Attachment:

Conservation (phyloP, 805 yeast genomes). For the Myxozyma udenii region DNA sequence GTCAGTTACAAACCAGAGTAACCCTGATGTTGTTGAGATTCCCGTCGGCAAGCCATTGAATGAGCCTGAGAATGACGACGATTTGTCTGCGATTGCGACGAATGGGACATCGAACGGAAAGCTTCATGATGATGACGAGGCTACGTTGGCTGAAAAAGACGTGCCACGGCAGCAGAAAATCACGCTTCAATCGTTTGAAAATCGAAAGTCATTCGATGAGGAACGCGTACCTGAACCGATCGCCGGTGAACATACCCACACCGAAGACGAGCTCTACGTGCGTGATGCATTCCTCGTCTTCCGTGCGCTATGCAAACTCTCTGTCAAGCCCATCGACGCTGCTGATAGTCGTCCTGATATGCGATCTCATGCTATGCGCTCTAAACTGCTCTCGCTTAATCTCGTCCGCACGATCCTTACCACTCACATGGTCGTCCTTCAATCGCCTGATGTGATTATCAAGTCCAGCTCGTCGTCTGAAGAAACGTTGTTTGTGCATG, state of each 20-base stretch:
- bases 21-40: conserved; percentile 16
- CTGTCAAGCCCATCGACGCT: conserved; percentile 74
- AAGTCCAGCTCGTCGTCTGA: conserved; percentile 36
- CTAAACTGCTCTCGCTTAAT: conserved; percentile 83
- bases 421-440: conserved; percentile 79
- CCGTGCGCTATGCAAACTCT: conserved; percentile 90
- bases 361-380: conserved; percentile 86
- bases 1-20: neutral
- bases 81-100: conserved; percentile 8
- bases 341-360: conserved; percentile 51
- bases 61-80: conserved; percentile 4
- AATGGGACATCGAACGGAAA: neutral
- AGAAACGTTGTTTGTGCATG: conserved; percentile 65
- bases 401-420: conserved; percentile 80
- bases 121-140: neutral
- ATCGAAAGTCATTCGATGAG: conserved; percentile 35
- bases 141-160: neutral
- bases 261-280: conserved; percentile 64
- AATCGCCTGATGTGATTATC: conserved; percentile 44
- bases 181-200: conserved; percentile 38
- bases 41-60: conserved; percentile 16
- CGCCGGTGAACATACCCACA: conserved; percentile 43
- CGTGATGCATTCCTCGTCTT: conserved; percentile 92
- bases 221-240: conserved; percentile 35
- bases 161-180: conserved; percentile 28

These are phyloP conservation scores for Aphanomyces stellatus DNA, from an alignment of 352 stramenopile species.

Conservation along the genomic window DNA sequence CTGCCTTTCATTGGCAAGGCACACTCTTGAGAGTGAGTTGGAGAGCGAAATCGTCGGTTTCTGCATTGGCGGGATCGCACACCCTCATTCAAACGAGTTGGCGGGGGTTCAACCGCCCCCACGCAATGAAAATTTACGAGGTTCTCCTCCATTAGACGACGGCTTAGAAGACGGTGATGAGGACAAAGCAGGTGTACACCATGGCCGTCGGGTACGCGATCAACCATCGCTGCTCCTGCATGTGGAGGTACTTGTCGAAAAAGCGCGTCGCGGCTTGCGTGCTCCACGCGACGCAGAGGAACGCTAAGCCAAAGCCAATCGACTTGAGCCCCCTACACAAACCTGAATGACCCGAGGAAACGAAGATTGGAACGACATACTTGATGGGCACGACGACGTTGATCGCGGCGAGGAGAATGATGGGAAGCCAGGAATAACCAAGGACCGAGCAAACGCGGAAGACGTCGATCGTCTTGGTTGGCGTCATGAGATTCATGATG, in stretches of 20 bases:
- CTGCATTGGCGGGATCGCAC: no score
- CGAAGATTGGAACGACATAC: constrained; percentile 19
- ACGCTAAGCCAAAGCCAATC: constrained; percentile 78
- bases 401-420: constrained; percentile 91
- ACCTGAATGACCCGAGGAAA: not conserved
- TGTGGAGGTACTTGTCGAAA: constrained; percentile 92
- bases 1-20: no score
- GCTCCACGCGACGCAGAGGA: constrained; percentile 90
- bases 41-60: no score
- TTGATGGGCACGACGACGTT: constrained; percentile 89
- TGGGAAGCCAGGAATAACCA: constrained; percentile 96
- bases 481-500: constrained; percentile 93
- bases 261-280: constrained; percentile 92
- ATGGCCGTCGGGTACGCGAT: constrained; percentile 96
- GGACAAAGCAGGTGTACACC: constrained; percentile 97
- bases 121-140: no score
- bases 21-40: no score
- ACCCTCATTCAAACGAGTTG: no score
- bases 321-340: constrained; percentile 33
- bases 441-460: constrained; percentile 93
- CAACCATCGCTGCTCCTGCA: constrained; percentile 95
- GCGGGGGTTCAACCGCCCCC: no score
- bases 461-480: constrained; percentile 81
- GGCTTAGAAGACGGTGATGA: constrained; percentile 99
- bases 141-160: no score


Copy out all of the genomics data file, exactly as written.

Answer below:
Conservation (phyloP, 805 yeast genomes). For the Myxozyma udenii region DNA sequence GTCAGTTACAAACCAGAGTAACCCTGATGTTGTTGAGATTCCCGTCGGCAAGCCATTGAATGAGCCTGAGAATGACGACGATTTGTCTGCGATTGCGACGAATGGGACATCGAACGGAAAGCTTCATGATGATGACGAGGCTACGTTGGCTGAAAAAGACGTGCCACGGCAGCAGAAAATCACGCTTCAATCGTTTGAAAATCGAAAGTCATTCGATGAGGAACGCGTACCTGAACCGATCGCCGGTGAACATACCCACACCGAAGACGAGCTCTACGTGCGTGATGCATTCCTCGTCTTCCGTGCGCTATGCAAACTCTCTGTCAAGCCCATCGACGCTGCTGATAGTCGTCCTGATATGCGATCTCATGCTATGCGCTCTAAACTGCTCTCGCTTAATCTCGTCCGCACGATCCTTACCACTCACATGGTCGTCCTTCAATCGCCTGATGTGATTATCAAGTCCAGCTCGTCGTCTGAAGAAACGTTGTTTGTGCATG, state of each 20-base stretch:
- bases 21-40: conserved; percentile 16
- CTGTCAAGCCCATCGACGCT: conserved; percentile 74
- AAGTCCAGCTCGTCGTCTGA: conserved; percentile 36
- CTAAACTGCTCTCGCTTAAT: conserved; percentile 83
- bases 421-440: conserved; percentile 79
- CCGTGCGCTATGCAAACTCT: conserved; percentile 90
- bases 361-380: conserved; percentile 86
- bases 1-20: neutral
- bases 81-100: conserved; percentile 8
- bases 341-360: conserved; percentile 51
- bases 61-80: conserved; percentile 4
- AATGGGACATCGAACGGAAA: neutral
- AGAAACGTTGTTTGTGCATG: conserved; percentile 65
- bases 401-420: conserved; percentile 80
- bases 121-140: neutral
- ATCGAAAGTCATTCGATGAG: conserved; percentile 35
- bases 141-160: neutral
- bases 261-280: conserved; percentile 64
- AATCGCCTGATGTGATTATC: conserved; percentile 44
- bases 181-200: conserved; percentile 38
- bases 41-60: conserved; percentile 16
- CGCCGGTGAACATACCCACA: conserved; percentile 43
- CGTGATGCATTCCTCGTCTT: conserved; percentile 92
- bases 221-240: conserved; percentile 35
- bases 161-180: conserved; percentile 28

These are phyloP conservation scores for Aphanomyces stellatus DNA, from an alignment of 352 stramenopile species.

Conservation along the genomic window DNA sequence CTGCCTTTCATTGGCAAGGCACACTCTTGAGAGTGAGTTGGAGAGCGAAATCGTCGGTTTCTGCATTGGCGGGATCGCACACCCTCATTCAAACGAGTTGGCGGGGGTTCAACCGCCCCCACGCAATGAAAATTTACGAGGTTCTCCTCCATTAGACGACGGCTTAGAAGACGGTGATGAGGACAAAGCAGGTGTACACCATGGCCGTCGGGTACGCGATCAACCATCGCTGCTCCTGCATGTGGAGGTACTTGTCGAAAAAGCGCGTCGCGGCTTGCGTGCTCCACGCGACGCAGAGGAACGCTAAGCCAAAGCCAATCGACTTGAGCCCCCTACACAAACCTGAATGACCCGAGGAAACGAAGATTGGAACGACATACTTGATGGGCACGACGACGTTGATCGCGGCGAGGAGAATGATGGGAAGCCAGGAATAACCAAGGACCGAGCAAACGCGGAAGACGTCGATCGTCTTGGTTGGCGTCATGAGATTCATGATG, in stretches of 20 bases:
- CTGCATTGGCGGGATCGCAC: no score
- CGAAGATTGGAACGACATAC: constrained; percentile 19
- ACGCTAAGCCAAAGCCAATC: constrained; percentile 78
- bases 401-420: constrained; percentile 91
- ACCTGAATGACCCGAGGAAA: not conserved
- TGTGGAGGTACTTGTCGAAA: constrained; percentile 92
- bases 1-20: no score
- GCTCCACGCGACGCAGAGGA: constrained; percentile 90
- bases 41-60: no score
- TTGATGGGCACGACGACGTT: constrained; percentile 89
- TGGGAAGCCAGGAATAACCA: constrained; percentile 96
- bases 481-500: constrained; percentile 93
- bases 261-280: constrained; percentile 92
- ATGGCCGTCGGGTACGCGAT: constrained; percentile 96
- GGACAAAGCAGGTGTACACC: constrained; percentile 97
- bases 121-140: no score
- bases 21-40: no score
- ACCCTCATTCAAACGAGTTG: no score
- bases 321-340: constrained; percentile 33
- bases 441-460: constrained; percentile 93
- CAACCATCGCTGCTCCTGCA: constrained; percentile 95
- GCGGGGGTTCAACCGCCCCC: no score
- bases 461-480: constrained; percentile 81
- GGCTTAGAAGACGGTGATGA: constrained; percentile 99
- bases 141-160: no score